Posts tagged "Stevenson"

Commonwealth v. Stevenson (Lawyers Weekly No. 10-071-16)

NOTICE:  All slip opinions and orders are subject to formal revision and are superseded by the advance sheets and bound volumes of the Official Reports.  If you find a typographical error or other formal error, please notify the Reporter of Decisions, Supreme Judicial Court, John Adams Courthouse, 1 Pemberton Square, Suite 2500, Boston, MA, 02108-1750; (617) 557-1030;   SJC-11962   COMMONWEALTH  vs.  CARLOS G. STEVENSON.       Dukes.     February 11, 2016. – May 25, 2016.   Present:  Gants, C.J., Spina, Cordy, Botsford, Lenk, & Hines, JJ.     Practice, Criminal, Indictment, Dismissal, Grand jury proceedings.  Grand Jury.  Evidence, Grand jury proceedings.       Indictments found and returned in the Superior Court Department on October 6, 2014.   A motion to dismiss the indictments was heard by Cornelius J. Moriarty, II, J.   The Supreme Judicial Court granted an application for direct appellate review.     Elizabeth A. Sweeney, Assistant District Attorney, for the Commonwealth. Janice Bassil (John E. Oh with her) for the defendant. The following submitted briefs for amici curiae: Wendy J. Murphy for Women’s and Children’s Advocacy Project at New England Law|Boston. Kevin J. Curtin, Assistant District Attorney, for District Attorneys for the Berkshire, Bristol, Eastern, Middle, Norfolk, Northern, Northwestern, Plymouth, Suffolk, and Western Districts. John J. Barter & Chauncey B. Wood for Committee for Public Counsel Services & another.     CORDY, J.  On October 6, 2014, a grand jury returned six indictments against the defendant, Carlos Stevenson:  one charging aggravated rape of a child with force, G. L. c. 265, § 22B; and five charging indecent assault and battery on a child under the age of fourteen, G. L. c. 265, § 13B.[1]  The defendant filed a motion to dismiss the indictments, arguing, as is relevant to this appeal, that the evidence presented to the grand jury was insufficient because the Commonwealth offered only hearsay testimony from a single witness, the investigating officer. After a hearing, a judge of the Superior Court allowed the defendant’s motion to dismiss without prejudice.  The judge concluded that, while an indictment generally may be based solely on hearsay, the Commonwealth’s exclusive reliance on such testimony in the present case constituted “extraordinary circumstances” that justified dismissal of the indictments.  In particular, the judge determined that “there was no good reason for [the complainant] not to testify,” and the prosecutor’s decision not to seek her testimony deprived the defendant of the opportunity to obtain pretrial discovery.[2] The Commonwealth appealed the dismissal, and we granted the defendant’s application for direct appellate review.  We conclude that this case does not present an extraordinary circumstance warranting a variance from our general approval of indictments that are returned on the basis of hearsay testimony.  Therefore, the order of the […]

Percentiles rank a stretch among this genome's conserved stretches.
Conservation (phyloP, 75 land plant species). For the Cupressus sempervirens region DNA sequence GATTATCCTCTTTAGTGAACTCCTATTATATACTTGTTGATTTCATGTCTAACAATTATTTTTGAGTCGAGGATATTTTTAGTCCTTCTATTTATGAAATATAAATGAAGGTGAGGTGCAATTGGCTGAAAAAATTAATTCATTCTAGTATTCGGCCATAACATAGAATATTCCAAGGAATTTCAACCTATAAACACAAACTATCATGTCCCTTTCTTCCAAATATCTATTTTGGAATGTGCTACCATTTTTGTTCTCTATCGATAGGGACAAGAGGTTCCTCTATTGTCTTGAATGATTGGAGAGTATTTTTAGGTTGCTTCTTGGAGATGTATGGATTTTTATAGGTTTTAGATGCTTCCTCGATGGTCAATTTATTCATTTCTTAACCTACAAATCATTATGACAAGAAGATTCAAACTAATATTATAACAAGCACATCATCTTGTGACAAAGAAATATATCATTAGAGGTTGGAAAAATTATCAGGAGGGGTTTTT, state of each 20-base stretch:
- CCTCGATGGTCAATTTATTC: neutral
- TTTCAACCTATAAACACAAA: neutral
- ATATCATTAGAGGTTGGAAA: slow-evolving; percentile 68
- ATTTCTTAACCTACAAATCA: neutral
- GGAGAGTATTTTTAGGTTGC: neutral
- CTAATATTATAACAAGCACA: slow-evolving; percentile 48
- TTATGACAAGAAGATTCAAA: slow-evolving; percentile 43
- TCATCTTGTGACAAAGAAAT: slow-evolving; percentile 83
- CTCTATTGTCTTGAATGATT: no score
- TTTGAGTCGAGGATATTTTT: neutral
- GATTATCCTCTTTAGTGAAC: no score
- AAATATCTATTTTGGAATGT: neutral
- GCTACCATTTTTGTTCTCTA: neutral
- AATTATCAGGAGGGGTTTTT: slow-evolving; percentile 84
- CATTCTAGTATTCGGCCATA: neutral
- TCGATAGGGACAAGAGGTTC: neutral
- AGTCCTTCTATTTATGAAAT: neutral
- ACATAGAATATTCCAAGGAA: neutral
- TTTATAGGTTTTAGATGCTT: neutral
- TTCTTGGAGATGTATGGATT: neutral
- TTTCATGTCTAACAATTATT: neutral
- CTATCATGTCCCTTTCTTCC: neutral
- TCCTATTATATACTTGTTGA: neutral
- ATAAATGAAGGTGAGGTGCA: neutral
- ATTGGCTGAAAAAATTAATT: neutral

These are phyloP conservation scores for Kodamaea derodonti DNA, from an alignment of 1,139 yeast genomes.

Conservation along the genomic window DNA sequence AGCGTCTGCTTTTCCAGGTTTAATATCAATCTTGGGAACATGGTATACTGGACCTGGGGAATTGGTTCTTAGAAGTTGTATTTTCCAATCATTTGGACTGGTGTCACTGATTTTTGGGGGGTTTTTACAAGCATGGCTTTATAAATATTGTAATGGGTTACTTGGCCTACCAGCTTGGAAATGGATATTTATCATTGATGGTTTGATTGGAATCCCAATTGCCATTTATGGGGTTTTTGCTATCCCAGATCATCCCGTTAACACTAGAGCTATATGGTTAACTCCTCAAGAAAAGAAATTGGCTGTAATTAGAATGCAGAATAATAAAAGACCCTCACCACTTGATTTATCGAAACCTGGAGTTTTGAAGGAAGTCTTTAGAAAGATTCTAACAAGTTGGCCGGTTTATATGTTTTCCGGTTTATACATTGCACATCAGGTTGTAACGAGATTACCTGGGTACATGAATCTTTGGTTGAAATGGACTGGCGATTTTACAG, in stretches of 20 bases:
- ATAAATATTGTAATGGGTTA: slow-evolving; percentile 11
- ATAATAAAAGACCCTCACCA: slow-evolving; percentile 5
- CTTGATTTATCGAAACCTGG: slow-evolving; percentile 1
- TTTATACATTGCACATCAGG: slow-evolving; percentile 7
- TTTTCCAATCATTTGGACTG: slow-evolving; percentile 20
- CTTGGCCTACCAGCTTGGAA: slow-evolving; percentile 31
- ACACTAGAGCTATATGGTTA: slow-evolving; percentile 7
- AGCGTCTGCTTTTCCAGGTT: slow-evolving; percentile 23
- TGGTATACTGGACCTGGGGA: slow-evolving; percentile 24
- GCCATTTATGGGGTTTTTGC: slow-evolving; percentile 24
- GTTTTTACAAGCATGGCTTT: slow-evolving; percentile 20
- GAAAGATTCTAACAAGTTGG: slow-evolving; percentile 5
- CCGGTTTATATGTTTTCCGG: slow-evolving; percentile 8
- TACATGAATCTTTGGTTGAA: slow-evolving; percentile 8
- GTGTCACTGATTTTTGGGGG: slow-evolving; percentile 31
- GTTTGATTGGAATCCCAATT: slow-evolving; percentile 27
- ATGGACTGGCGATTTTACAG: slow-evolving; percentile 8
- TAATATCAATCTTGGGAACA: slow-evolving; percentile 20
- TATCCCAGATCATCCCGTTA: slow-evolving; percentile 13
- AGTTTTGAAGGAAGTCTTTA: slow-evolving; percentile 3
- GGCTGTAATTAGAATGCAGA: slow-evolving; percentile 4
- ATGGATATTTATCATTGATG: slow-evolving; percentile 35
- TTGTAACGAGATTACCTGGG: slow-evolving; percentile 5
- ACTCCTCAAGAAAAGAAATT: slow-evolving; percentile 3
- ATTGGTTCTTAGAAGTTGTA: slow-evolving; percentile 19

Posted by Massachusetts Legal Resources - May 25, 2016 at 3:11 pm

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